Choose 12 for one book per month, or more or less depending on your time and goals. If none of these take your fancy, just try googling ‘reading challenges’ and you’ll find a plethora of different blog spots and other websites suggesting many other interesting ideas.

The more abstract…

  • a  book published this year / last year / the year you were born

  • a book you can finish in a day

  • a book you’ve always meant to read

  • a book recommended by your local bookseller or librarian

  • a book you should have read in school

  • a book chosen for you by your partner / sibling / child / parent / friend

  • a book that was banned at some point

  • a book you previously failed to finish

  • a book you already own but have never read

  • a book that intimidates you

  • a book that has won an award

  • a book that you read a long time ago (it’s amazing the different ways we experience a book depending on where we’re at in our life at the time we read it).

By genre / subject matter / country of origin…

  • picture storybook or young adult fiction

  • a shorty story collection

  • an Australian classic

  • fiction – crime or thriller, science fiction, fantasy, historical, romance, magical realism…

  • non-fiction – autobiography, biography, history, politics, current affairs, science, philosophy…

  • something translated from a language other than English

  • combine two or more things from the above lists (eg. Norman Lindsay’s The Magic Pudding would be an Australian classic children’s book or Stieg Larsson’s ‘Girl with a Dragon Tattoo’ series would be crime / thriller and translated a book (from Swedish)).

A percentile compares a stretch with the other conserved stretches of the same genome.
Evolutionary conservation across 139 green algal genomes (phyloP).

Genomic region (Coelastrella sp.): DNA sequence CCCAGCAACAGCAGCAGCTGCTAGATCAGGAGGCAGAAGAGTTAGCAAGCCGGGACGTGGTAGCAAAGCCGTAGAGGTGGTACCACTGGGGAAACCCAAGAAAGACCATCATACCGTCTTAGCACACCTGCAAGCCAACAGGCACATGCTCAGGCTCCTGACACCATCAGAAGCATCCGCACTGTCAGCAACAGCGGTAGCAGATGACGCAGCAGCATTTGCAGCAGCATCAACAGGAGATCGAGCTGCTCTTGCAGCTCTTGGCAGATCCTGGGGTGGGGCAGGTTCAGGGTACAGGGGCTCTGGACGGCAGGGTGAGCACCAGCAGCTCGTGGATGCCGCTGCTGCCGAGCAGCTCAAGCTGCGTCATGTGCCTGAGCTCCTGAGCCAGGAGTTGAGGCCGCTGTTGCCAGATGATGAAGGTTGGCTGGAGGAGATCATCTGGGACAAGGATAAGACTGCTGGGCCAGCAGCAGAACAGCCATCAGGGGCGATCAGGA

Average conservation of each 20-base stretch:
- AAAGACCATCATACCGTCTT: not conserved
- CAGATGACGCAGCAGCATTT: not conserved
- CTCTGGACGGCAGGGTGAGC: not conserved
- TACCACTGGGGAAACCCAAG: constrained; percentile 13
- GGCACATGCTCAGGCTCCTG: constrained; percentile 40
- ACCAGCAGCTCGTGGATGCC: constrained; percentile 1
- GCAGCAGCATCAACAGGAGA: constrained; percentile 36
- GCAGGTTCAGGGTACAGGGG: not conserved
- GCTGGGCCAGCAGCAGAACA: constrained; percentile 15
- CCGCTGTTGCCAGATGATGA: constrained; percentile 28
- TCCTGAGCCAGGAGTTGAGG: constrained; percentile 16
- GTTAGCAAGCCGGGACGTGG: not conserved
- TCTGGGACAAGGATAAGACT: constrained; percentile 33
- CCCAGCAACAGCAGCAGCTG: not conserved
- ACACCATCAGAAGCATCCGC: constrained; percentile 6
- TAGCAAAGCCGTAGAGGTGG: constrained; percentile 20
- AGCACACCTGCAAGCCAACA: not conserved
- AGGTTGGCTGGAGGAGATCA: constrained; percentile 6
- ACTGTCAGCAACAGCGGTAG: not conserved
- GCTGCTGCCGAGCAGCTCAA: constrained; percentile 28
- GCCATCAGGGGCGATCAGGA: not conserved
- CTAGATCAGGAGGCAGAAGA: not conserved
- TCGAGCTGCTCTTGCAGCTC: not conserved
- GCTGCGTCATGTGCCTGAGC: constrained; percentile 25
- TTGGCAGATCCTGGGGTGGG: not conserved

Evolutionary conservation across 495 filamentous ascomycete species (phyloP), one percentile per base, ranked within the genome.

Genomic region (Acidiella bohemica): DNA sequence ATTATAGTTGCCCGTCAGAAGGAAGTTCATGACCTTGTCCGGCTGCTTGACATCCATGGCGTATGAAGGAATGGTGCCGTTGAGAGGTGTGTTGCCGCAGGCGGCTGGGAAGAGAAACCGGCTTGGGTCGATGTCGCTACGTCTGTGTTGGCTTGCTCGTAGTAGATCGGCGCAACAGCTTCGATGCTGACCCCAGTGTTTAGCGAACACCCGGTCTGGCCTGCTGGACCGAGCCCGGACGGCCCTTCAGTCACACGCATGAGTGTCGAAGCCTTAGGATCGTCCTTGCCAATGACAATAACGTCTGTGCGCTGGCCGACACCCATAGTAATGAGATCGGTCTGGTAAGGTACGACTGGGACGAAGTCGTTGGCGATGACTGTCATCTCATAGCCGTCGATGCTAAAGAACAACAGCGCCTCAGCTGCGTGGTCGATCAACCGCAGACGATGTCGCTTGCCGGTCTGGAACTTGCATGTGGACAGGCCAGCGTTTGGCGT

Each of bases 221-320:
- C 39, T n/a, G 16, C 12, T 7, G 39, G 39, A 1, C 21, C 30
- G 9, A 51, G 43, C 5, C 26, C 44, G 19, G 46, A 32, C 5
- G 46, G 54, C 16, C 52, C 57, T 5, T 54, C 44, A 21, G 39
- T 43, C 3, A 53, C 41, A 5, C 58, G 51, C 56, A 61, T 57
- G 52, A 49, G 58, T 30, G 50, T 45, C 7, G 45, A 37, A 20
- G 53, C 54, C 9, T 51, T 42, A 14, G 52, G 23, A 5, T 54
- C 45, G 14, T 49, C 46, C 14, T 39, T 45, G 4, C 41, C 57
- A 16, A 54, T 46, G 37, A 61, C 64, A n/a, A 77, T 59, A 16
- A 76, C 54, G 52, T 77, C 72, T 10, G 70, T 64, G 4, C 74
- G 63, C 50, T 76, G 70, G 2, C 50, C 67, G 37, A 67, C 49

• Try Book Bingo (example from– many more available free online)

Or for your habits:

  • Remember the Title & Author of the books you’ve read

  • Remember who you lent a book to

  • Attend a literary or writers festival or go along to an author signing / book launch

  • Remember who lent you a book and return it before 2017

  • Keep a book journal

  • Write an online review

Once you’ve set your challenge, how do you select which book for each category?:

  • Ask your favourite friendly Farrells staff member for a recommendation!

  • Check out our regular best sellers lists

  • Ask your friends and family which books they have loved – or hated! – or found particularly memorable/fun/relaxing/challenging – whatever you’re after

  • Have a look at the national best sellers lists published weekly in the media

  • Keep an eye open for interesting pieces written on classics, new releases or different authors

  • Look at online reviews – just be wary of spoilers!!

  • If you sign up for an online reading challenge (eg. through Goodreads or another site) you end up with a ready-made online book club of other readers with whom you can share your thoughts or feelings about the books.

  • Visit your local library and draw on their experienced librarians

 We wish you all a rewarding year of reading in 2016!!

For the love of book clubs…

I’m not a particularly obsessive person, but one thing that I do love – unapologetically – is my book club.

A small group of us – family and friends and friends of friends and friends of family – started it around six years ago.  Just a group of people, who all loved reading, and were looking for a way to read more and get more out of our reading.  Our membership has waxed and waned over the years as people have moved away, moved closer, had babies, taken on new commitments etc, but I have come to realise that we are (amusingly, if you knew any of us personally), considered a ‘serious’ book club – that is, we don’t just get together to drink wine (although that’s obviously a bonus) – we are there to discuss our book.